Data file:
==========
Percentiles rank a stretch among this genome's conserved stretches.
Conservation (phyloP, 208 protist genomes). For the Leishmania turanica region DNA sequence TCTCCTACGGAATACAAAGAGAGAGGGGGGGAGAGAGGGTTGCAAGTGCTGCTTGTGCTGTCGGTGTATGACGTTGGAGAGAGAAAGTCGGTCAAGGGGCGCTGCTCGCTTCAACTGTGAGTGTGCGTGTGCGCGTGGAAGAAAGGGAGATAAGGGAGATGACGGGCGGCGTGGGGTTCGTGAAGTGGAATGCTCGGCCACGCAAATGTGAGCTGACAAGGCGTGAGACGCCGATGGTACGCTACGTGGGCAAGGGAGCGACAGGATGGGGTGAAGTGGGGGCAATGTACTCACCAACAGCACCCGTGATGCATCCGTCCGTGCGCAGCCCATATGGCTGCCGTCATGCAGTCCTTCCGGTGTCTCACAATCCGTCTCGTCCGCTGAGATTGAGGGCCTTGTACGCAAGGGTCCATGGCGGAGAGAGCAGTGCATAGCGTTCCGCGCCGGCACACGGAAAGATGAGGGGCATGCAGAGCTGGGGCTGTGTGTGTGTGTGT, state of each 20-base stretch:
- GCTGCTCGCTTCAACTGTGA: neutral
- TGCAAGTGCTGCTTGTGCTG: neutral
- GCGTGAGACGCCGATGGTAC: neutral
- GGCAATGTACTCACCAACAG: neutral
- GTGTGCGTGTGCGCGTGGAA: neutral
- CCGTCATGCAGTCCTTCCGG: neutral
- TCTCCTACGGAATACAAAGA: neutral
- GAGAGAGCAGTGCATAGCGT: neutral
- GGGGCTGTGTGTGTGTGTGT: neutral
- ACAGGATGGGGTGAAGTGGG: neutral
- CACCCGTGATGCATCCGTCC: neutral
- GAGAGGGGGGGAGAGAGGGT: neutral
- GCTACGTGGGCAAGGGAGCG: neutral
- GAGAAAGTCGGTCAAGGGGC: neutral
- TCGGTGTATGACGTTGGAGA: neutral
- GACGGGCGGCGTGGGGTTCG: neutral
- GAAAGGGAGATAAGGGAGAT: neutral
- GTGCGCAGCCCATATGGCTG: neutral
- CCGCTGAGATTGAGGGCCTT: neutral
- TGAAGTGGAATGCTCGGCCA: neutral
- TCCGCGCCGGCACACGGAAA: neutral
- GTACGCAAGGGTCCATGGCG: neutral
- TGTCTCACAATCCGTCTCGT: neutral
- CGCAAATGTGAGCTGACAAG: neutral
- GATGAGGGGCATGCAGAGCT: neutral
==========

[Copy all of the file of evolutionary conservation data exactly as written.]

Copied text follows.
Percentiles rank a stretch among this genome's conserved stretches.
Conservation (phyloP, 208 protist genomes). For the Leishmania turanica region DNA sequence TCTCCTACGGAATACAAAGAGAGAGGGGGGGAGAGAGGGTTGCAAGTGCTGCTTGTGCTGTCGGTGTATGACGTTGGAGAGAGAAAGTCGGTCAAGGGGCGCTGCTCGCTTCAACTGTGAGTGTGCGTGTGCGCGTGGAAGAAAGGGAGATAAGGGAGATGACGGGCGGCGTGGGGTTCGTGAAGTGGAATGCTCGGCCACGCAAATGTGAGCTGACAAGGCGTGAGACGCCGATGGTACGCTACGTGGGCAAGGGAGCGACAGGATGGGGTGAAGTGGGGGCAATGTACTCACCAACAGCACCCGTGATGCATCCGTCCGTGCGCAGCCCATATGGCTGCCGTCATGCAGTCCTTCCGGTGTCTCACAATCCGTCTCGTCCGCTGAGATTGAGGGCCTTGTACGCAAGGGTCCATGGCGGAGAGAGCAGTGCATAGCGTTCCGCGCCGGCACACGGAAAGATGAGGGGCATGCAGAGCTGGGGCTGTGTGTGTGTGTGT, state of each 20-base stretch:
- GCTGCTCGCTTCAACTGTGA: neutral
- TGCAAGTGCTGCTTGTGCTG: neutral
- GCGTGAGACGCCGATGGTAC: neutral
- GGCAATGTACTCACCAACAG: neutral
- GTGTGCGTGTGCGCGTGGAA: neutral
- CCGTCATGCAGTCCTTCCGG: neutral
- TCTCCTACGGAATACAAAGA: neutral
- GAGAGAGCAGTGCATAGCGT: neutral
- GGGGCTGTGTGTGTGTGTGT: neutral
- ACAGGATGGGGTGAAGTGGG: neutral
- CACCCGTGATGCATCCGTCC: neutral
- GAGAGGGGGGGAGAGAGGGT: neutral
- GCTACGTGGGCAAGGGAGCG: neutral
- GAGAAAGTCGGTCAAGGGGC: neutral
- TCGGTGTATGACGTTGGAGA: neutral
- GACGGGCGGCGTGGGGTTCG: neutral
- GAAAGGGAGATAAGGGAGAT: neutral
- GTGCGCAGCCCATATGGCTG: neutral
- CCGCTGAGATTGAGGGCCTT: neutral
- TGAAGTGGAATGCTCGGCCA: neutral
- TCCGCGCCGGCACACGGAAA: neutral
- GTACGCAAGGGTCCATGGCG: neutral
- TGTCTCACAATCCGTCTCGT: neutral
- CGCAAATGTGAGCTGACAAG: neutral
- GATGAGGGGCATGCAGAGCT: neutral